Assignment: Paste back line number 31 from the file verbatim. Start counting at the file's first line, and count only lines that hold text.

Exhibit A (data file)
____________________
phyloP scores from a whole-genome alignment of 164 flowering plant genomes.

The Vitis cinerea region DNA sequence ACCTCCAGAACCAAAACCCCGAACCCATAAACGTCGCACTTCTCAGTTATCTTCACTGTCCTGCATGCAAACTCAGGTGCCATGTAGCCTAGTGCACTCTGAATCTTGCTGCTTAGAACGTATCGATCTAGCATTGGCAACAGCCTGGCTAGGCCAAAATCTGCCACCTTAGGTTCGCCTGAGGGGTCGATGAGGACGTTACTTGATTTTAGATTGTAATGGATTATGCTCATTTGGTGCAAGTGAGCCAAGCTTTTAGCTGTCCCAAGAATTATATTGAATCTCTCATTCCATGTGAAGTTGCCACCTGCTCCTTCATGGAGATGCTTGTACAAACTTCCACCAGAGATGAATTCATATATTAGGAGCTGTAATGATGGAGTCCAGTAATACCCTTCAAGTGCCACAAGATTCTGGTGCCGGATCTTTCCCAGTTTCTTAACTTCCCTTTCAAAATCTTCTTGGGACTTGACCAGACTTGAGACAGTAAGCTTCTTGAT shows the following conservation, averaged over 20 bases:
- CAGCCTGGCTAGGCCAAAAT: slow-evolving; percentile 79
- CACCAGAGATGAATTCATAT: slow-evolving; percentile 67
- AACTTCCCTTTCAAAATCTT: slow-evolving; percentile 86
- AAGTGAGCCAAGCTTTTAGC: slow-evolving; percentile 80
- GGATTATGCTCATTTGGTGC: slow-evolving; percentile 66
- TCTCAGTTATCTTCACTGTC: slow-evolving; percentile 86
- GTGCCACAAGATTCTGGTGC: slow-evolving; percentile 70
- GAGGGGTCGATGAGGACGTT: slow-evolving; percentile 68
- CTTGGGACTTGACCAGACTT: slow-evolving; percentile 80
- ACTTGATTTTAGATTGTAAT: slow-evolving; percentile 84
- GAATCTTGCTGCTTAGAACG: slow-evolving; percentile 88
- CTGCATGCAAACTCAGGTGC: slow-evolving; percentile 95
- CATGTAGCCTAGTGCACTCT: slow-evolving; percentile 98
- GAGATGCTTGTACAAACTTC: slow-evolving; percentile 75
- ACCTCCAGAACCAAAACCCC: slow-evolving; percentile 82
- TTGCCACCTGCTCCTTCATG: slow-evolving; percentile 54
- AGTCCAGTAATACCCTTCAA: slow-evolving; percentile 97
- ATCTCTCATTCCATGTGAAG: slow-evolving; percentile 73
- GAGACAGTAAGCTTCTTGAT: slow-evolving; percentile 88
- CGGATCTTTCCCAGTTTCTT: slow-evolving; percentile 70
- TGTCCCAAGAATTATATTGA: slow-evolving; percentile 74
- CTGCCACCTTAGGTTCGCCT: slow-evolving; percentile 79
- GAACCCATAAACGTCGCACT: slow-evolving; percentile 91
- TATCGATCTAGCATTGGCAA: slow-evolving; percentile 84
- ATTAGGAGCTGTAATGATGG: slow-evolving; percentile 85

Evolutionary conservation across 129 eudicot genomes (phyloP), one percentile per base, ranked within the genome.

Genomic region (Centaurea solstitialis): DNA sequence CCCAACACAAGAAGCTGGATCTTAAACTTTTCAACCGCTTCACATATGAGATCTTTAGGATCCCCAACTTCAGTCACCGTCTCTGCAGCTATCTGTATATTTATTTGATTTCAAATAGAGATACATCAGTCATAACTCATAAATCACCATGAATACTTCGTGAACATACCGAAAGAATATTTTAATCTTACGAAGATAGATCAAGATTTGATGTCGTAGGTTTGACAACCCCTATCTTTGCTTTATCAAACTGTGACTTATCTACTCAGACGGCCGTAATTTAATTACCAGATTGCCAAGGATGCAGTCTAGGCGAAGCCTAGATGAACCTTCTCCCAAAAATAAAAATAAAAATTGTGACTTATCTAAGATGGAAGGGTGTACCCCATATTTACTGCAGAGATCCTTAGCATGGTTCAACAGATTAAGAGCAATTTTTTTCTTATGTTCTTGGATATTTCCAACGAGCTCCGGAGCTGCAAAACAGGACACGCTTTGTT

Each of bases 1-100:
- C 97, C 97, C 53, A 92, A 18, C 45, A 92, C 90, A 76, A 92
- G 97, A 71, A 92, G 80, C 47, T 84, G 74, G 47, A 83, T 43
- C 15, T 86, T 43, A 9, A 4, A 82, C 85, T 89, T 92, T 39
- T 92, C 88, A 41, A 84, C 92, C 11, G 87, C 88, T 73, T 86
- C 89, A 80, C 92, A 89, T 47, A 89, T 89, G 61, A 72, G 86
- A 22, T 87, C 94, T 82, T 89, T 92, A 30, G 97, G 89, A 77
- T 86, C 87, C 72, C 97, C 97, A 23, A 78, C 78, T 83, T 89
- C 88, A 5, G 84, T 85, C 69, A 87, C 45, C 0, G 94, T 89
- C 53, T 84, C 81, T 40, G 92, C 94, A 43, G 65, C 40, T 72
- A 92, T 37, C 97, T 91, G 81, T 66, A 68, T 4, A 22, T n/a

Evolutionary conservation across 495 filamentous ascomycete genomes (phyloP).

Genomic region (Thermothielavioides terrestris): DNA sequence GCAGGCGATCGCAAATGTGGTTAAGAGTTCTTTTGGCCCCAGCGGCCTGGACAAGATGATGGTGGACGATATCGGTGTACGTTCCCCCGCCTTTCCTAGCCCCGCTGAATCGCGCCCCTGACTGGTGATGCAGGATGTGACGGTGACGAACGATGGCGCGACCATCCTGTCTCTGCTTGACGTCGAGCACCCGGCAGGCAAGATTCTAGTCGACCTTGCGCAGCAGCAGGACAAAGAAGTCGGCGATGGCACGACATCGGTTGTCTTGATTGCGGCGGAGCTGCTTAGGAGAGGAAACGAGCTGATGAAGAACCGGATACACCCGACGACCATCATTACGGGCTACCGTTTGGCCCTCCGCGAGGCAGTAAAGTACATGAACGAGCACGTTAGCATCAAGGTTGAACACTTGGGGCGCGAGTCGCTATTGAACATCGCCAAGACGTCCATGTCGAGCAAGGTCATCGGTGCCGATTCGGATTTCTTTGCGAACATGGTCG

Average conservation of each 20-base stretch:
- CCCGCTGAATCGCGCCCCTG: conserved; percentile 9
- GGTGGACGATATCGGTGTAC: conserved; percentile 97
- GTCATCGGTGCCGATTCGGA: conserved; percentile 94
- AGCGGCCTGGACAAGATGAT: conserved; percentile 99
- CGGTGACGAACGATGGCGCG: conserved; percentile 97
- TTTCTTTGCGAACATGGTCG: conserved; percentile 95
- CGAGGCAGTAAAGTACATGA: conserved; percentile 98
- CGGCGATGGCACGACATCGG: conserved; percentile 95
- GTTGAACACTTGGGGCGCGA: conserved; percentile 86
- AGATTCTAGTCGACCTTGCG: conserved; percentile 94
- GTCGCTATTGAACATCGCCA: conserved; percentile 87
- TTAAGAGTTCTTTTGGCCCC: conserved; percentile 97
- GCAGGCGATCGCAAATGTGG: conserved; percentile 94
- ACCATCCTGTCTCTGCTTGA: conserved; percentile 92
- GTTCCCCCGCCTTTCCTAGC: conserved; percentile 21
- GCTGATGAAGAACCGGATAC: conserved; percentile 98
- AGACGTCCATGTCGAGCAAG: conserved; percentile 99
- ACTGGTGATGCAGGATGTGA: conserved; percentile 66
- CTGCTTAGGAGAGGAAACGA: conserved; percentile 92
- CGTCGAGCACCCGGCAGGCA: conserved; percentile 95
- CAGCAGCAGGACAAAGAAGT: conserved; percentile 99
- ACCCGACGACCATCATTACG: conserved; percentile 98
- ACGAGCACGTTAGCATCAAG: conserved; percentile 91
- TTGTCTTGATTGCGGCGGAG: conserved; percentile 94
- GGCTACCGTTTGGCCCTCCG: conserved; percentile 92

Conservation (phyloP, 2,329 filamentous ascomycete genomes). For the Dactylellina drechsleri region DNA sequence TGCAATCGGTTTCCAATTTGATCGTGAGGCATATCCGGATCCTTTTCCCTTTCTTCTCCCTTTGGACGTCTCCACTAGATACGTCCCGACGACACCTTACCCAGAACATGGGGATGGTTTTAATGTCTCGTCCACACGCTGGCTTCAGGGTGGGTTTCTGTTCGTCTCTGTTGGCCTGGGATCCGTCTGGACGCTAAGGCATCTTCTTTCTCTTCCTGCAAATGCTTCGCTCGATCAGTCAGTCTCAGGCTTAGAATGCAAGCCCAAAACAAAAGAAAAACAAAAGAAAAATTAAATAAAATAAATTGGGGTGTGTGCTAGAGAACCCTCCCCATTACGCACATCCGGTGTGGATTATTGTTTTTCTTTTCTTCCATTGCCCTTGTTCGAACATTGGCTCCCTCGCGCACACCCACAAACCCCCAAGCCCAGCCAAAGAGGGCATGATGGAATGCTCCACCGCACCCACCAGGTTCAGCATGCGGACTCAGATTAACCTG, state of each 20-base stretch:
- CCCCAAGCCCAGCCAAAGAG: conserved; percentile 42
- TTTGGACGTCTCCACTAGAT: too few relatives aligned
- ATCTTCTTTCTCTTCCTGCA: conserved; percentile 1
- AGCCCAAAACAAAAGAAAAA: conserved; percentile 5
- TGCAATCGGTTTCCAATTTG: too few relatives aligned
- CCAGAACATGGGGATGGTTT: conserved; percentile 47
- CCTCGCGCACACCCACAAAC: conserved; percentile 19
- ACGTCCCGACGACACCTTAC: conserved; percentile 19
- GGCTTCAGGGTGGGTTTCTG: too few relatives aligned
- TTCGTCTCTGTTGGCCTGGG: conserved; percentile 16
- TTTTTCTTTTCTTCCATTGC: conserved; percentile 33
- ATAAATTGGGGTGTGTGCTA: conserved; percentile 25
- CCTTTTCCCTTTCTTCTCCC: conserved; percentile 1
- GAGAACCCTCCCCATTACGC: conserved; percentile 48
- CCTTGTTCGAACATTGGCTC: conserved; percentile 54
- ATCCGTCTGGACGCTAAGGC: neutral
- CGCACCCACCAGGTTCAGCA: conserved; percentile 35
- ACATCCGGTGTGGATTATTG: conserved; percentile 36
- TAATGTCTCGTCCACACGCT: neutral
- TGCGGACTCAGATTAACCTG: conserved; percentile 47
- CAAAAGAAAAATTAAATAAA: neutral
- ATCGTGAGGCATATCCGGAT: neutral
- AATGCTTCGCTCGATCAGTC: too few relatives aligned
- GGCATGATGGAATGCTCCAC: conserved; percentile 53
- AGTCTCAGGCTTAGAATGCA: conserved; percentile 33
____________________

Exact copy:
- C 97, C 97, C 53, A 92, A 18, C 45, A 92, C 90, A 76, A 92